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We Are What We Are (Jorge Michel Grau, 2010)
We Are What We Are begins effectively, with the first twenty minutes or so withholding the family’s true nature from us. Slowly their actions and vague talk about “the ritual” build into a horrific picture of their habits, but by that time Grau hopes to have indoctrinated us into their clan. As such, we come to know these reprehensible characters as fully developed people before we come to think of them as the “monsters” that they eventually call themselves. Although we see the father of the house die horribly during the opening scene, we never see him spend time with his family, charging the resulting squabbles about how the family will proceed (and how they will feed) in his absence with extra urgency.
Most of the drama here centers on which member of the family will become its new leader. Two teenage brothers, one dangerously aggressive and the other perhaps too reserved to be the killer that the family needs, vie against their unstable mother for the position. Throughout the film, we see scenes showing the clan’s attempts to procure new food sources set against the haphazard investigation by an ambitious police detective. These scenes unfold in the slums of Mexico City, giving the proceedings a memorably grungy environment. The groups of clubgoers, prostitutes, johns, and orphans that the family targets as victims never emerge as characters in their own right, but they collectively paint a picture of an urban hell.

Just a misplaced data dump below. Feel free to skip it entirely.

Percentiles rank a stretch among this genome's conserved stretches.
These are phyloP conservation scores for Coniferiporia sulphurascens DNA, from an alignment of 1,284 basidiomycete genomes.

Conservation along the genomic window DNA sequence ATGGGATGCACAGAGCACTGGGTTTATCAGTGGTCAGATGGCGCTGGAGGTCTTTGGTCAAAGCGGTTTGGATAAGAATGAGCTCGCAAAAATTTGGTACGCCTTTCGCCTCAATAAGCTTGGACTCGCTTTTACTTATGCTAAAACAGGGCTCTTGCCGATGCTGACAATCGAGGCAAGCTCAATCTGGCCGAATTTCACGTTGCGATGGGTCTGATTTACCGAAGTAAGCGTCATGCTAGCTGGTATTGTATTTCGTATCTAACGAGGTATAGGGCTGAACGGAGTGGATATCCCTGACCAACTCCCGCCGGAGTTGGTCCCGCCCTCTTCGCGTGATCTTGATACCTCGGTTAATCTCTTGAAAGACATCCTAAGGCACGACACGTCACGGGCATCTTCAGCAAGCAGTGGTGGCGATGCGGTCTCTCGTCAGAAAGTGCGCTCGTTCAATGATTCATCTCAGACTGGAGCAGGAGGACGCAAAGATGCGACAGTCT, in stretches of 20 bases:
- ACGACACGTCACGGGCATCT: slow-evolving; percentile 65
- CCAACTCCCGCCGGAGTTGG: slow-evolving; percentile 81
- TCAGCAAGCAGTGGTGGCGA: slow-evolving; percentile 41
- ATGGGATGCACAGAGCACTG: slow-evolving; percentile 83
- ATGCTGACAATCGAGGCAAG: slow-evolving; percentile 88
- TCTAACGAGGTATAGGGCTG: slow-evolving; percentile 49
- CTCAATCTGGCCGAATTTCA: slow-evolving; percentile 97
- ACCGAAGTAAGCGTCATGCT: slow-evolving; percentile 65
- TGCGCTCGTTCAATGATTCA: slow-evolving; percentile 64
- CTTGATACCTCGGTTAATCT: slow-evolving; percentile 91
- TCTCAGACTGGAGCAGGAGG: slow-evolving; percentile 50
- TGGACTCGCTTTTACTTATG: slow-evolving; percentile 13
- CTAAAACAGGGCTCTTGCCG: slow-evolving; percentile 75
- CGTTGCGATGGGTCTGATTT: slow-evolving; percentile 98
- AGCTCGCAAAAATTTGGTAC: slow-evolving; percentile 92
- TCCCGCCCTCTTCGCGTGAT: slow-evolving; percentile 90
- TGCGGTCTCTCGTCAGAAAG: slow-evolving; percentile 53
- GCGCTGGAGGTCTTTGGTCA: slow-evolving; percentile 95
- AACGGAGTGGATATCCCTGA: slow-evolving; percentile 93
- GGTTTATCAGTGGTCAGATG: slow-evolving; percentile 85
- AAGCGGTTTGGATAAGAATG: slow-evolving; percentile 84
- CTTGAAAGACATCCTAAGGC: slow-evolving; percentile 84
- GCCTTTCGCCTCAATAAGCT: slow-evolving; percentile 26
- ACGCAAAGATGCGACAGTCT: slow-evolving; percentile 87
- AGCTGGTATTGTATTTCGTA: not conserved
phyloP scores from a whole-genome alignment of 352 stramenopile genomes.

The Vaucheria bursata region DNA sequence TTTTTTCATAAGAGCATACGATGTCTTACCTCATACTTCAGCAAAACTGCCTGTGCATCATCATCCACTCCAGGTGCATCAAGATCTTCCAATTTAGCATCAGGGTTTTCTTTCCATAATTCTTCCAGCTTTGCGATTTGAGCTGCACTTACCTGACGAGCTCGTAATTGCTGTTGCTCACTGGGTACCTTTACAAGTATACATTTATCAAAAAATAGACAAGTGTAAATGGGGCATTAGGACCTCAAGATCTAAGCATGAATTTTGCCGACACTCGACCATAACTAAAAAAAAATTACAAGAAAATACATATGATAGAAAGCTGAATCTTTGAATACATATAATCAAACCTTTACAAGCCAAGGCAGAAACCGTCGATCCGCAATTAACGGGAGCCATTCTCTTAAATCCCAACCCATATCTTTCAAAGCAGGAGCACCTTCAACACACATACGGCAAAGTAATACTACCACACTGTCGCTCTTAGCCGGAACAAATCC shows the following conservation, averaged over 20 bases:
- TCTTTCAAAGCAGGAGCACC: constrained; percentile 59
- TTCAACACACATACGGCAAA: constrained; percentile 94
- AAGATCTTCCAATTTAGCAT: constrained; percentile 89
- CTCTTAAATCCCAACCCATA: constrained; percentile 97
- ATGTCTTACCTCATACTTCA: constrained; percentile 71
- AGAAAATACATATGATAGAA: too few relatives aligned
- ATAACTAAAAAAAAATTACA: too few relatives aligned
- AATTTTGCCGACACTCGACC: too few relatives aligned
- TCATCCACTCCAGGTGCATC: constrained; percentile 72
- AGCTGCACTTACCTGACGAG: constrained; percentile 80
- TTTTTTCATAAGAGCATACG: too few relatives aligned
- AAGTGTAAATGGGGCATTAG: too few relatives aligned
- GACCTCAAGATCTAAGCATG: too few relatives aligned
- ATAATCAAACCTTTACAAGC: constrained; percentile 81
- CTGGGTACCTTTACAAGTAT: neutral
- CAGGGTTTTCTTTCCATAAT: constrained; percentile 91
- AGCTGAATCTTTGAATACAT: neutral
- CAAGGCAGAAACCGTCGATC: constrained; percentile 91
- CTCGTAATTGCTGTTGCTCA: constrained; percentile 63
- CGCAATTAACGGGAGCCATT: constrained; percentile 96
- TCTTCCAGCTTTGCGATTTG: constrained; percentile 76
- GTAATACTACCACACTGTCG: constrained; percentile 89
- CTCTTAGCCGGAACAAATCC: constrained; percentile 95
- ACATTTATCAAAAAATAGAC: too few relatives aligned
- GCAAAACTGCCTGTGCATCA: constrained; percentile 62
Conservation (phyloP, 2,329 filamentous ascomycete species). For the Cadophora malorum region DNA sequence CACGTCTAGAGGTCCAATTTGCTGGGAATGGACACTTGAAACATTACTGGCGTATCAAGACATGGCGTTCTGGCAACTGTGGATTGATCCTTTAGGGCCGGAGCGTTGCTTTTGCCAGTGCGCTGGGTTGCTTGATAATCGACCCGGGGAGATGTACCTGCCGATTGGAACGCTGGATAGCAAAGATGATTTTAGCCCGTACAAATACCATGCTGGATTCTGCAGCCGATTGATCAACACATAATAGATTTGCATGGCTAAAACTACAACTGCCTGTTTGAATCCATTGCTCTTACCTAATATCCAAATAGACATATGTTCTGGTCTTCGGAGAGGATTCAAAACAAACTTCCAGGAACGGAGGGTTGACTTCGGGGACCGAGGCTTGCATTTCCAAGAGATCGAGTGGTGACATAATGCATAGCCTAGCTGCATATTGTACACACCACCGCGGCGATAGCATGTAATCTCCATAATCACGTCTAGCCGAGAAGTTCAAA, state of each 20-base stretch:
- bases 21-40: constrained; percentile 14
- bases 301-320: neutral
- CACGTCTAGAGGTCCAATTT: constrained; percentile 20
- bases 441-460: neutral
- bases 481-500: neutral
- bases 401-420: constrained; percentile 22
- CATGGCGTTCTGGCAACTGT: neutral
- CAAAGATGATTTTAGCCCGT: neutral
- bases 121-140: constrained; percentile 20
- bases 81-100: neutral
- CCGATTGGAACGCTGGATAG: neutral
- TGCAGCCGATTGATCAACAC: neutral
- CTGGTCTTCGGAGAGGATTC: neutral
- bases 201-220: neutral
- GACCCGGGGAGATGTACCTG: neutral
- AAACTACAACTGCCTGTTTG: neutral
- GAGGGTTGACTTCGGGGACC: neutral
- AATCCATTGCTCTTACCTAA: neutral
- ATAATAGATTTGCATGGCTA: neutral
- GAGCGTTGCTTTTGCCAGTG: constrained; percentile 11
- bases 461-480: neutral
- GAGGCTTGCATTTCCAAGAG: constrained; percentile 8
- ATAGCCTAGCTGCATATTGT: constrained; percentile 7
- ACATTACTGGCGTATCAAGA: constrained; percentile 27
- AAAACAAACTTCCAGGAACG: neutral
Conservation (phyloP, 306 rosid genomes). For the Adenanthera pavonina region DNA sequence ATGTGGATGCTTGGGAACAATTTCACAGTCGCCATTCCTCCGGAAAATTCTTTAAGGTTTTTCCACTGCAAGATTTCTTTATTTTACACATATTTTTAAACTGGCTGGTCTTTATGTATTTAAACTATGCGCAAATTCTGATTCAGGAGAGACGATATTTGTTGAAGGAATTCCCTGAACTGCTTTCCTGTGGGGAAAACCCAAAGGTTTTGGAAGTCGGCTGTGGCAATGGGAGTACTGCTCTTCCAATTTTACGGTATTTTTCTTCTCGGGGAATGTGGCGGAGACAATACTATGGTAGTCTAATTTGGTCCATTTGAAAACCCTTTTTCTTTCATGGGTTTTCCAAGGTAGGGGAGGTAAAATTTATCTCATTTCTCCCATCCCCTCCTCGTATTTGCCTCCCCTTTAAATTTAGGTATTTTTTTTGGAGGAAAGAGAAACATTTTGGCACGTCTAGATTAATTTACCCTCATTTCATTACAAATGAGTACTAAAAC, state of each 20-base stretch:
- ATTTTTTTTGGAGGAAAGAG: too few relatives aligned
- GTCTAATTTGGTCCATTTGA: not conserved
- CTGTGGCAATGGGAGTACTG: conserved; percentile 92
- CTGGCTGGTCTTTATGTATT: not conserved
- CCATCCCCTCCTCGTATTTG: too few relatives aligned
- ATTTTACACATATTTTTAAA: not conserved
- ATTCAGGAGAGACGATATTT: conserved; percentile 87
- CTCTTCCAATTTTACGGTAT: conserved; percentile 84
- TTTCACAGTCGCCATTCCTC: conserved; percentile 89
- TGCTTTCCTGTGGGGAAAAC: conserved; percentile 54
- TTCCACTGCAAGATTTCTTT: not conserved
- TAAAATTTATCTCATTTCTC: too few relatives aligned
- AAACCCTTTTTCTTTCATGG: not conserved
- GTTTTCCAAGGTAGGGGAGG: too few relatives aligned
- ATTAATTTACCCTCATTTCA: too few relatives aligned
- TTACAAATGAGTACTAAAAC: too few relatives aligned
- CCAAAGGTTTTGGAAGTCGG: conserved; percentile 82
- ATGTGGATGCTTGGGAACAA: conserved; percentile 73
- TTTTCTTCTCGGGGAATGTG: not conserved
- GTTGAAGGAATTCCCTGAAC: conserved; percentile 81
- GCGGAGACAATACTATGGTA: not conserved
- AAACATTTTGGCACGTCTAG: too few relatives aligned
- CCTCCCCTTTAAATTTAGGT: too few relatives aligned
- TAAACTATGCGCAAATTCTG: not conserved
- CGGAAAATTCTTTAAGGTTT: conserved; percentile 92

While We Are What We Are offers flashes of extreme gore, the overall impression it leaves is one of calculated restraint, with much of the violence framed off screen or implied through sound effects. Still, the movie seems more likely to satisfy horror fans than connoisseurs of art cinema. Despite the film’s awareness of the dire socioeconomic situation of its cannibals, it does little to turn their behavior into political commentary. What little subtext there is either makes obvious points about familial obligation or offensively attempts to align homosexuality with both impotent passivity and predatory actions. Still, We Are What We Are registers as a promising debut feature, similar in tone, if not charm, to Tomas Alfredson’s cult hit Let the Right One In.